Summerlypse is the second book written by Gerardo Delgadillo that I’ve read in the last year. I knew I’d connect with his writing style and characters based on the previous one, but the over-the-top plot made this one even more endearing and welcome.
The novel is a young adult story about a 17-year-old Texan, Colton, who can’t seem to get his crush to notice him. When he pushes himself to catch her attention, she drops a bomb on him about who she really likes. So, Colton backs away. His best friend, Martin, works with Colton’s parents to obtain permission for a trip to Mexico to visit Martin’s abuelita (grandmother). And that’s where the ride of Colton’s life begins. He meets a new girl. Her father will kill Colton if he doesn’t do the right thing. She’s deaf. She’s a DJ. She needs Colton’s help to win money despite her father being super rich and super difficult. There is a bevy of hilarious and touching moments that bring the hero and the heroine together, all of which are the reasons you never let your 17-year-old go away on his own.
Delgadillo, a parent himself, likes to push the envelope, and he readily admits it. But like most people realize, this is fiction, and it’s supposed to make us laugh and love the characters even more. Great success from my point of view. I loved watching the relationship develop between Colton and Alex, even when she rebuffs him or her father tries to kill him. Colton is smart, and he knows when to retreat, but does he always listen? No! Did he get back on a plane to Texas? No! Instead, he rushes after her… so you gotta give the boy epic points for trying. At 17, I’d never been on a plane, so kudos to him for showing us how it could and should be done at times.
I’m not a frequent YA reader, but I have read at least 25 to 30 books of similar variety. Each has its own way of capturing the character through dialog and action. Colton makes mistakes, and he knows it. He’s adorable, but not perfect. He takes the ribbing from his 10-year-old sister showing up he can be a man and be vulnerable at the same time. He talks really fast around girls, and often mis-translates Spanish to say or think the wrong thing. Gotta love him for that. What set this apart for me is that multi-cultural approach, the diversity among the characters, the non-traditional plot of how the boy or girl goes after the boy or girl, and the danger they actually face.
Delgadillo tugged at my heartstrings at several points in the story. I laughed out loud a few times, too. In the end, I really liked Colton and would want to be friends with him — if I were a few years younger and he was a few years older. The DJ scenes, the transportation scenes, and the tender moments showed the author’s passion for writing and ability to research and build a setting that readers will connect with.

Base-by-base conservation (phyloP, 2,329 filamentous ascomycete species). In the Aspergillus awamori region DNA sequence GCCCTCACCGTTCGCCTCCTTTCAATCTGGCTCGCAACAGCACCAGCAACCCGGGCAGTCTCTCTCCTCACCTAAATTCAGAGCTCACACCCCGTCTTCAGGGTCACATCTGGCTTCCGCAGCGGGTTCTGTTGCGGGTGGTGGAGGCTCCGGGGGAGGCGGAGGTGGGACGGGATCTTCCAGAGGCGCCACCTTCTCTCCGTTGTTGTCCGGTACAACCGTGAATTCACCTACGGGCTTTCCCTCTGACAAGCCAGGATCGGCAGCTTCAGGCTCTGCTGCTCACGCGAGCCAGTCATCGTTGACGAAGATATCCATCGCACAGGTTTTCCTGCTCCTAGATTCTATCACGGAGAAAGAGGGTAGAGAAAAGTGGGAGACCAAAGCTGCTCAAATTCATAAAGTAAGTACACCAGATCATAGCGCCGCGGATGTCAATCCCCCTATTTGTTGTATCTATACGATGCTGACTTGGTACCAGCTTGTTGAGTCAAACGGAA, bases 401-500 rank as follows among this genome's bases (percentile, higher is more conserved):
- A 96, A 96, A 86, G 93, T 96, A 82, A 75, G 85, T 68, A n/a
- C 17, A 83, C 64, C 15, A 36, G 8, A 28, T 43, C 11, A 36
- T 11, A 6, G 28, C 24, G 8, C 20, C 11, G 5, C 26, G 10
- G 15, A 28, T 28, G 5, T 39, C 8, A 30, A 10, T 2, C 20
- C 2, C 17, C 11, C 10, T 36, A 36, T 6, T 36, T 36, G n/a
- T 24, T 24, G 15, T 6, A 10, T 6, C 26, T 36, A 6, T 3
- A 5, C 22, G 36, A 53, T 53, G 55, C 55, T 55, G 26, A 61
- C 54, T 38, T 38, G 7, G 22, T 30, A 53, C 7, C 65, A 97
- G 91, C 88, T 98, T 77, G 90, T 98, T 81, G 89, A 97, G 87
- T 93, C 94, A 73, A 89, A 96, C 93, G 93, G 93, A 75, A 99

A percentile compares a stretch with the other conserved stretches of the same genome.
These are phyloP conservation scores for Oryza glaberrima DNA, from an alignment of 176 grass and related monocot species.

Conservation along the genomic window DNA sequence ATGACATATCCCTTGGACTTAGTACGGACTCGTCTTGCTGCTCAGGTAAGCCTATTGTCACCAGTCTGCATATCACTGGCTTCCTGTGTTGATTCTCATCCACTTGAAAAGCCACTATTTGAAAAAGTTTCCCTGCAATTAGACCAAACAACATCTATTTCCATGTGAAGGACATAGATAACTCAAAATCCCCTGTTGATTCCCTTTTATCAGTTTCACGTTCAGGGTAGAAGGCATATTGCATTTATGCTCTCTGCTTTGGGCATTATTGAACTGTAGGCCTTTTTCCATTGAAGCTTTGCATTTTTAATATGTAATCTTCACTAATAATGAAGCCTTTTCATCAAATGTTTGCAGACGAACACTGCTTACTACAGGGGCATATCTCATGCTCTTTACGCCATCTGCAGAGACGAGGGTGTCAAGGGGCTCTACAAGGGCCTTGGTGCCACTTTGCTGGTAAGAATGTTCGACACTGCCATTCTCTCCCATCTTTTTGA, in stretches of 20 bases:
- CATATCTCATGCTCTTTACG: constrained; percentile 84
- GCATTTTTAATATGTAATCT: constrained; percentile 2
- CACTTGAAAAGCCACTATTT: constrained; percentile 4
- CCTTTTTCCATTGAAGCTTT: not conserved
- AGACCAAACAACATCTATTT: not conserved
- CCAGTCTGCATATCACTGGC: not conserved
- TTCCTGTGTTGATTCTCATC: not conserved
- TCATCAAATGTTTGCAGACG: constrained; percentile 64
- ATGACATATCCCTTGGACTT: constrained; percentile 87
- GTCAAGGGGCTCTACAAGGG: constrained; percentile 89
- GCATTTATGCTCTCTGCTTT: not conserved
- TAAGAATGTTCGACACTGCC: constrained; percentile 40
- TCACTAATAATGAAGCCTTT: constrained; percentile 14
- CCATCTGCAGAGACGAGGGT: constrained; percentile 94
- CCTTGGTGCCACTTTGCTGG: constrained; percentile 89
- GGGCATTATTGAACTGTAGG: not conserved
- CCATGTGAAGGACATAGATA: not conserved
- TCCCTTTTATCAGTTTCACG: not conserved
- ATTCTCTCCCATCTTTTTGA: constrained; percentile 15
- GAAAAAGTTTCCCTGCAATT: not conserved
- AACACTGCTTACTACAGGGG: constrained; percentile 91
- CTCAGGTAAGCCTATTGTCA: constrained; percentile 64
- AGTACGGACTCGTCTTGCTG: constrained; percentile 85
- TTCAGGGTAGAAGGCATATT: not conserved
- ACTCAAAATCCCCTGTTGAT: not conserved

I’m keen to read another of Delgadillo’s works, as he always presents formidable yet touching characters whom you want to see succeed — only after a few complex obstacles have been tossed in their path, of course. And this author knows how to do that with a fine line of reality and super-charged “oh no he didn’t” moments!
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In the history of titles, has there ever been something more appealing than Bacon Pie? I can only imagine the hilarity and the food consumption that must have occurred when Candace Robinson and Gerardo Delgadillo focused on proposing potential titles. For me, bacon and pie are delicious thoughts… but putting them together? Wow, I’m not sure how that would taste, but it certainly captured my attention. Both the title and the book… now let’s get into the real review.
Let’s start with the basics of how I chose this young adult contemporary fiction novel published just a few short months ago. I’d seen it advertised on many social media platforms and I followed one of the authors blogs, but I didn’t jump on the initial bandwagon only because my backlog of TBRs, ARCs and other book OCDs had to be sorted and cleaned. I finished that grandiose task right before vacation and took this delight with me to Italy. I devoured it in less than 4 hours between a train ride from Amalfi to Tuscany and an afternoon sitting near the Arno river banks in Siena. What a perfect way to enjoy ‘la dolce vita’ while reading a touching, comical, and thoroughly engaging book.
The story is told through the multiple perspectives of a mid-to-late teenage groups of friends in a typical high school setting; however, it’s not your standard ‘jocks versus nerds’ or ‘life is hard as a teenager’ coming-of-age story. It’s much stronger… there’s a ton of family dynamics, old rivalries, crushes, and emotion built into a backdrop full of diversity and wit. Between Spanish translations and conversations with armadillos, I can’t decide which character I love the most… or which love story is the most endearing and reflective. All of the characters are charming, even when they’re misbehaving or doing something foolish. Their relationships with their parents echo beautiful sentiments, but also show a tougher side of why we all ‘loathe our parents’ from time to time in that age range. Kudos to the authors for bringing out both sides of the puzzle it is to be a hormonal teenager with a chip on our shoulder but also a need to be loved.